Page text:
McFarlane, C. (2010) 'The comparative city : knowledge, learning, urbanism.', International journal of urban and regional research., 34 (4). pp. 725-742.
What might be the implications for urban studies if we take ‘comparison’ not just as a method, but as a mode of thought that informs how urban theory is constituted? Comparative research is experiencing resurgence in urban studies, yet there has been little effort to critically debate how comparison might take place, particularly in reference to comparison across the global North-South divide. Existing debates on comparative research have focused on the domains of practicalities, methodologies and typologies. Notwithstanding the value of these contributions, this paper offers an alternative framing of comparison that focuses attention on theory cultures, learning and ethico-politics, drawing on postcolonial and development scholarship. This approach works with an expansive conception of comparison as a mode of thought rather than a specific research methodology, and argues that engagement with these issues across a North-South divide offers opportunities to widen the discursive field, situate existing claims in urban studies, and develop new lines of inquiry. This outline of comparison as a strategy of critique and alterity entails the rethinking of the domains of practicalities, methodologies and typologies in comparative research.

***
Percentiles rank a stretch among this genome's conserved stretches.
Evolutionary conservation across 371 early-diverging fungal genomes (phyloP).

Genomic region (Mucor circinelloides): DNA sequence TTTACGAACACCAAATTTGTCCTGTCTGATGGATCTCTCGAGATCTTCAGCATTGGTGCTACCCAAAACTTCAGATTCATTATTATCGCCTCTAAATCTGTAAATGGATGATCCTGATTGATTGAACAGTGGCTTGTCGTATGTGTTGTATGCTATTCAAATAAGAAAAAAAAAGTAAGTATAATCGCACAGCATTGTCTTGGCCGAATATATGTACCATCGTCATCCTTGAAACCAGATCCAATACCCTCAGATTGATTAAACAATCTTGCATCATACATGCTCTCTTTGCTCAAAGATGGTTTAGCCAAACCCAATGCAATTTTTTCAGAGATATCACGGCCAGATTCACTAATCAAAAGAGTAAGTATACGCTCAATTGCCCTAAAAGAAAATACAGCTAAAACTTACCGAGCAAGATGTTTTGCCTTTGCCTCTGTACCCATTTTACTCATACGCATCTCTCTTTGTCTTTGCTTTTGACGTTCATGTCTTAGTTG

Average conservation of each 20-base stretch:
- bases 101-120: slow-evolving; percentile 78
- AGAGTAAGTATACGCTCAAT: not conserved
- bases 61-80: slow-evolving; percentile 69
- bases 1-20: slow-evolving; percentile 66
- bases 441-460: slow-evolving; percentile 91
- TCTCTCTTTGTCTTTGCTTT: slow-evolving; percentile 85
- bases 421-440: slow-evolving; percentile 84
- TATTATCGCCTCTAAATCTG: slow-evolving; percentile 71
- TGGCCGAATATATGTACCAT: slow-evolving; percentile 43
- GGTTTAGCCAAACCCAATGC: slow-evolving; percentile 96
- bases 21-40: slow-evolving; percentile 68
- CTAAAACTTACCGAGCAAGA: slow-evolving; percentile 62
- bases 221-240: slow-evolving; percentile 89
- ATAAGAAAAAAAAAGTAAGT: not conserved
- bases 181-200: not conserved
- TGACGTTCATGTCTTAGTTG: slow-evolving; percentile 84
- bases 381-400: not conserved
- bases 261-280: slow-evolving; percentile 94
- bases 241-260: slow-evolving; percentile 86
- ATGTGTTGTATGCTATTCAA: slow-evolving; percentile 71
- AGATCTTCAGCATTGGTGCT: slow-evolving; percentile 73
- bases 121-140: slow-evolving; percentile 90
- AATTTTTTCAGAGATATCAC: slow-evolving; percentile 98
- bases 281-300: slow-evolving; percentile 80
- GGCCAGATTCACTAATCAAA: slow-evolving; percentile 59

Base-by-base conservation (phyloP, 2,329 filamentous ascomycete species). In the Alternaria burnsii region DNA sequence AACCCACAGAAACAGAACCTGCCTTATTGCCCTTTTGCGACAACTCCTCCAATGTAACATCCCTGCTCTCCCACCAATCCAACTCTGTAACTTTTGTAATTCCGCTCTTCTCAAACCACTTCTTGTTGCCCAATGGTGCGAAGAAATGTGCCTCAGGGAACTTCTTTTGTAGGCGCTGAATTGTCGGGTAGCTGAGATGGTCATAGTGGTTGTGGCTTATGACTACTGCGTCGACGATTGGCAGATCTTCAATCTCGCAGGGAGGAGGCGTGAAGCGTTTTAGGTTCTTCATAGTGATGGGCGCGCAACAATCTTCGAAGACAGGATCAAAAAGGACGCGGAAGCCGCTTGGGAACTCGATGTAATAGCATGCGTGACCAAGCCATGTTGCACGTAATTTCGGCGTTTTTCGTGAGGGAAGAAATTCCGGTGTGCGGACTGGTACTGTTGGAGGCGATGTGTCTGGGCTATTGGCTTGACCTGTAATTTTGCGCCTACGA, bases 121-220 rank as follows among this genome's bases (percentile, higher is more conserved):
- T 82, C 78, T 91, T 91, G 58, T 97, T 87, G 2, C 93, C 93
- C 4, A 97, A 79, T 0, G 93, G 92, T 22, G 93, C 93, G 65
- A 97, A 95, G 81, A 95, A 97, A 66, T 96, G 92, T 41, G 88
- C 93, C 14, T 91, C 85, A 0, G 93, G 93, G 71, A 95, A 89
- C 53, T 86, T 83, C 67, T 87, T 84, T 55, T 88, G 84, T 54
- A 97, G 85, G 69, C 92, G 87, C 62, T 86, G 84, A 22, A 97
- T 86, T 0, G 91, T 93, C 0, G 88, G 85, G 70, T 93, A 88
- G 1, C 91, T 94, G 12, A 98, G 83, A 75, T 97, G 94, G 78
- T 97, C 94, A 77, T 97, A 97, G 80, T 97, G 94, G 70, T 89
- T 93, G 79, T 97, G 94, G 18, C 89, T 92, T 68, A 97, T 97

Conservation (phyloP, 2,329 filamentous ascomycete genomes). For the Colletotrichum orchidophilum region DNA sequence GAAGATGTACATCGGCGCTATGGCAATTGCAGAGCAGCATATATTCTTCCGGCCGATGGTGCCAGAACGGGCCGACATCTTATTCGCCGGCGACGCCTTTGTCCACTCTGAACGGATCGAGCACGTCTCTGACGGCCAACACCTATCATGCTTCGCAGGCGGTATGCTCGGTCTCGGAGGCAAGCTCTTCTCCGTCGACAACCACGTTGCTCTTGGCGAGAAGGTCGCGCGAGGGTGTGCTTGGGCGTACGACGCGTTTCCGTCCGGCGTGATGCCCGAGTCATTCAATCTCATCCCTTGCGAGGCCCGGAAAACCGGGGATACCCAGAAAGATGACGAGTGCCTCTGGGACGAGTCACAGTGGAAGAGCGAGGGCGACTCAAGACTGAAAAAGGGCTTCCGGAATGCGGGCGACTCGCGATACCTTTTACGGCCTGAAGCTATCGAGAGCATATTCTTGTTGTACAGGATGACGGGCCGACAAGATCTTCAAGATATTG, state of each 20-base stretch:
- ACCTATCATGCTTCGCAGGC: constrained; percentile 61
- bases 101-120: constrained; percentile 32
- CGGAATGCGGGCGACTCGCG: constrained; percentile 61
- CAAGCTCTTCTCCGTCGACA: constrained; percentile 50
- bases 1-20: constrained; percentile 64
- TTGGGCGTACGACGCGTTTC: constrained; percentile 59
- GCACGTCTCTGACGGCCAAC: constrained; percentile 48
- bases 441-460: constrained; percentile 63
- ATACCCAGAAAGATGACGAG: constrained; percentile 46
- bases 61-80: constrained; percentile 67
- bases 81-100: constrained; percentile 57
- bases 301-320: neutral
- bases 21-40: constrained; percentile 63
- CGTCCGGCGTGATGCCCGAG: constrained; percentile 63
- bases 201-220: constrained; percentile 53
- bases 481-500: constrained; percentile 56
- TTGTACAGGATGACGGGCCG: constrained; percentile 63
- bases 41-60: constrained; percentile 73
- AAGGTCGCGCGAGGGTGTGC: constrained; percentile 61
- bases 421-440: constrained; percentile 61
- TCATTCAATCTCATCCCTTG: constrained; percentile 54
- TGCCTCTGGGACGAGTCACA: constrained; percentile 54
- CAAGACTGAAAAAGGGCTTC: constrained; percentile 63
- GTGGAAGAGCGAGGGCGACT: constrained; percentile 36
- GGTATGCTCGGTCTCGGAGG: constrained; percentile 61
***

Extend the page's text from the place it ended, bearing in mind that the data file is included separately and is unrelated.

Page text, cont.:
|Keywords:||Comparison, Learning Urbanism, Postcolonialism.|
|Full text:||Full text not available from this repository.|
|Publisher Web site:||http://dx.doi.org/10.1111/j.1468-2427.2010.00917.x|
|Record Created:||15 Jan 2010 15:35|
|Last Modified:||29 May 2012 16:56|
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